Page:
Preventive dental care begins at home and is maintained through regular check-ups at the dentist.
Read about our preventive services and tips below:
Cleanings & Exams
Cleanings Professional cleanings performed by a hygienist or dental assistant are important to your child's dental health, as are daily brushing and flossing. Using specialized tools and kid-friendly language, we will:
Remove plaque build-up from the surfaces of teeth. Bacteria in the mouth form plaque, which collects on teeth and causes decay, gum disease, and gingivitis
Remove tartar from teeth surfaces. Tartar, or calculus, is plaque that has become so hardened on the teeth that its removal requires special procedures. Tartar below the gum line is also an indicator of gum disease, and generally appears on older children and adults
Help with brushing and flossing techniques, and encouraging healthy eating habits at home to promote good oral development
Remove surface stains from teeth through polishing
Exams Regular examinations help detect and prevent health issues before they become serious. Twice yearly dental check-ups help catch problems when they are small and easier to treat. Left unattended, small treatable problems become worse and may require more extensive, expensive procedures to repair. Dental examinations in our office generally include the following:
Digital x-rays to assess proper tooth development and healthy eruption of primary and permanent teeth
Thorough examination of the teeth, looking for areas of decay, teeth that will be exfoliating (coming out soon), future orthodontic needs, and any treatment diagnosis
Head, neck, and mouth visual examination
Choosing the Right Toothpaste
We encourage you to pay attention to the type of toothpaste you give small children; fluoride levels vary from product to product.
For children under age 2, the American Academy of Pediatric Dentistry endorses a tiny smear of fluoridated toothpaste. A pea-sized amount is recommended for children under six years of age, but read the fine print on the tube for recommendations. You should also keep it out of reach; kids are sometimes tempted to eat toothpaste.
Fluoride is helpful in preventing dental caries, but too much can cause defects in the enamel or more serious conditions. Please call our office at (541) 756-0156 if you have questions or are unsure about your child's toothpaste.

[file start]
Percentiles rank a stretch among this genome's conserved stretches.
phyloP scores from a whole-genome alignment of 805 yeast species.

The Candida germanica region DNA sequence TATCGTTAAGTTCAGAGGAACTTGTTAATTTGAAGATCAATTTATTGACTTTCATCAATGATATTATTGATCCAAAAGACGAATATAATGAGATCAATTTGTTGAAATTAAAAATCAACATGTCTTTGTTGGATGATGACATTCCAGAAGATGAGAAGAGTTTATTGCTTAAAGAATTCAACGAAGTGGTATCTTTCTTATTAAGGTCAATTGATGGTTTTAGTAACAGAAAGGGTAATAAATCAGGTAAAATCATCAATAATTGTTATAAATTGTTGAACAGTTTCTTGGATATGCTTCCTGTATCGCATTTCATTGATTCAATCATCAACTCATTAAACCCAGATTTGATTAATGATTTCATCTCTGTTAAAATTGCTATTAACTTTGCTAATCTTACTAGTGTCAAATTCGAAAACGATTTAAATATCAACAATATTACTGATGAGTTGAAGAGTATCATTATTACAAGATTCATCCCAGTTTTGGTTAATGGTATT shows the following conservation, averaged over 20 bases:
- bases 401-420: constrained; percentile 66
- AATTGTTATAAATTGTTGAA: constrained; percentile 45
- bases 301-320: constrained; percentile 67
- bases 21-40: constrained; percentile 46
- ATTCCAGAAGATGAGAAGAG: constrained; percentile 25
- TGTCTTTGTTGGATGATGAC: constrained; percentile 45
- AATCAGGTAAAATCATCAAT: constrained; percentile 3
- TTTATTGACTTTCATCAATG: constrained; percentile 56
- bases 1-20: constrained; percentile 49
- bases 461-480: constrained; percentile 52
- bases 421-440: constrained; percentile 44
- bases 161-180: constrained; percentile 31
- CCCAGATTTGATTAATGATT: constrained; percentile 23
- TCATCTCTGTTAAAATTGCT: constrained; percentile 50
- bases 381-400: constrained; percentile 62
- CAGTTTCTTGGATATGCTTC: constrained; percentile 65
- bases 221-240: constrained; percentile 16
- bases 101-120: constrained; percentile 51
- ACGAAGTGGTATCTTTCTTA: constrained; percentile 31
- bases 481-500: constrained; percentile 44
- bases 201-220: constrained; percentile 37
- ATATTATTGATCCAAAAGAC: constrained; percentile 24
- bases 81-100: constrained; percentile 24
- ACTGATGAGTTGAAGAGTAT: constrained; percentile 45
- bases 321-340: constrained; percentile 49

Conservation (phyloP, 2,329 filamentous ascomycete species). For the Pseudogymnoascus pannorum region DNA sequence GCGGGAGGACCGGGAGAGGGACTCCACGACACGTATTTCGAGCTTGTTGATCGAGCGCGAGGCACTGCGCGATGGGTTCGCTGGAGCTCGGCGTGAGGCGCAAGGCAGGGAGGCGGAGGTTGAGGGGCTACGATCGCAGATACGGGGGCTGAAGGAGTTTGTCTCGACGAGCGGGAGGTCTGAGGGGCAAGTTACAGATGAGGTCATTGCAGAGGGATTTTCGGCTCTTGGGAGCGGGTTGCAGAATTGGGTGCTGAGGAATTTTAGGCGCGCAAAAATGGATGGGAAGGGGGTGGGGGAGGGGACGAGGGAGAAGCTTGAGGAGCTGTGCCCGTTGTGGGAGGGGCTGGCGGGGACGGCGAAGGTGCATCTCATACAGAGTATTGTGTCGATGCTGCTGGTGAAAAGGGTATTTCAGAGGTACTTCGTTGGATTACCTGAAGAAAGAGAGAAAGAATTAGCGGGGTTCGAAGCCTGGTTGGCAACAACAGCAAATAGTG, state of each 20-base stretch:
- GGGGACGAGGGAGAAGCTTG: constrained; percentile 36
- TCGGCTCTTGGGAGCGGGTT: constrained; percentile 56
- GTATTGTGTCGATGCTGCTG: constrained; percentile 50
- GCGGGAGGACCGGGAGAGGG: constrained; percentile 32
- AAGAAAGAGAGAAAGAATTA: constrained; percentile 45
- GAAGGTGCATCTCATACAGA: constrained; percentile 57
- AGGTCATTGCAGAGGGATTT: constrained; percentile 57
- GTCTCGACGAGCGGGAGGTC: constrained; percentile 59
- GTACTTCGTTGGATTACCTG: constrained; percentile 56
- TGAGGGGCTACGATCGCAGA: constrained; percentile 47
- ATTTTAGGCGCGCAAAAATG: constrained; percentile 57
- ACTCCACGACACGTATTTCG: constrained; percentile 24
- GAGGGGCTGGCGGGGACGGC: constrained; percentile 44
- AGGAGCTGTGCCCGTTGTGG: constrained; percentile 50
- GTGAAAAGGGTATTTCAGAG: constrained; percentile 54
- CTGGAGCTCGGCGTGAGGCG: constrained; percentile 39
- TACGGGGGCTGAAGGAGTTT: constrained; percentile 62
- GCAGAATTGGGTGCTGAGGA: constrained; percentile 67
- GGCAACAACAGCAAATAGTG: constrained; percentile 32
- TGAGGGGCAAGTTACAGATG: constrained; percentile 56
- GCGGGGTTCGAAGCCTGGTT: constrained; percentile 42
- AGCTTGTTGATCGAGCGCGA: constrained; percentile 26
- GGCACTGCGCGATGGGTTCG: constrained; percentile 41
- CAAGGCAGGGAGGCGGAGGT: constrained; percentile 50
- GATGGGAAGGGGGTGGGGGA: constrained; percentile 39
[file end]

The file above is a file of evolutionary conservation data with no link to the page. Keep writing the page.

Tips for Brushing
New research by Aquafresh® suggests that teaching children good oral hygiene habits is stressful for parents. According to this study, more than one million children under the age of five have two or more fillings. A quarter of the parents interviewed said that their children only brush their teeth once a day and visit the dentist only once every two years. Parents say that getting their children to brush is extremely stressful and that visiting the dentist leaves them feeling judged when their child has a cavity. Some said they are just plain embarrassed about the condition of their child's mouth.
So, what can be done to make brushing easier on both parents and children? Below are eight ways to encourage kids to brush and make brushing time not only easier but even a little fun!
Start early: Before ever buying a toothbrush, wipe baby teeth with a clean soft cloth to not only clean teeth but get your child used to tooth care
Model Good Oral Hygiene: Let children see you brush and floss often
Don't Underestimate the Power of Fun: Find a toothbrush with a favorite character, music, lights, or colors to encourage fun. Pick a silly song to sing while teeth are being brushed
Choose the Right Toothpaste: A child who enjoys the taste of the toothpaste is more likely to brush. For children under age 2, the American Academy of Pediatric Dentistry endorses a tiny smear of fluoridated toothpaste
Colored, Hand-Held Flossers: Fun, easy, and they can be used anywhere (try keeping them in the family room for use during a TV show or movie)
Rewards Chart: Reward kids for good brushing with stickers and small prizes
Educational Tools: Try books, videos, and games that encourage children to brush
Contact sports are a great way for children to exercise agility and strength, but for many children, this also means wearing a mouth guard. This is typically an area that many kids resist and parents get tired of fighting, but it is a battle that is well worth not giving up. A mouth guard serves many purposes that can not only save your child's teeth, but potentially saves you money by reducing the chance of sport induced injuries. If you are struggling to get your child to wear one during sports, try providing these simple reasons.
Safety A mouth guard does more than protect your child's teeth. While teeth are important, your child's mouth and jaws also need to be protected. In the case of serious impact, your child's teeth could cause serious injuries of the jaw or soft tissue that could take weeks to heal, and even cause them to stop playing sports for a while.
Prevent Dental Emergencies If your child had the chance to avoid going to the dentist, they would probably jump at it. This is the goal of the mouth guard, to prevent dental emergencies from occurring. If your child is resisting wearing a mouth guard, explain to them that it could prevent an emergency visit to the dentist as well as invasive procedures from needing to be done. Sometimes this is enough to convince anyone to wear their mouth guard.
A Requirement In some cases, whether it is a specific sport or a specific league, a mouth guard is a requirement to protect the safety of the players as well as to keep the insurance premiums of the sport at a minimum, which is an easy way to convince your child to wear one.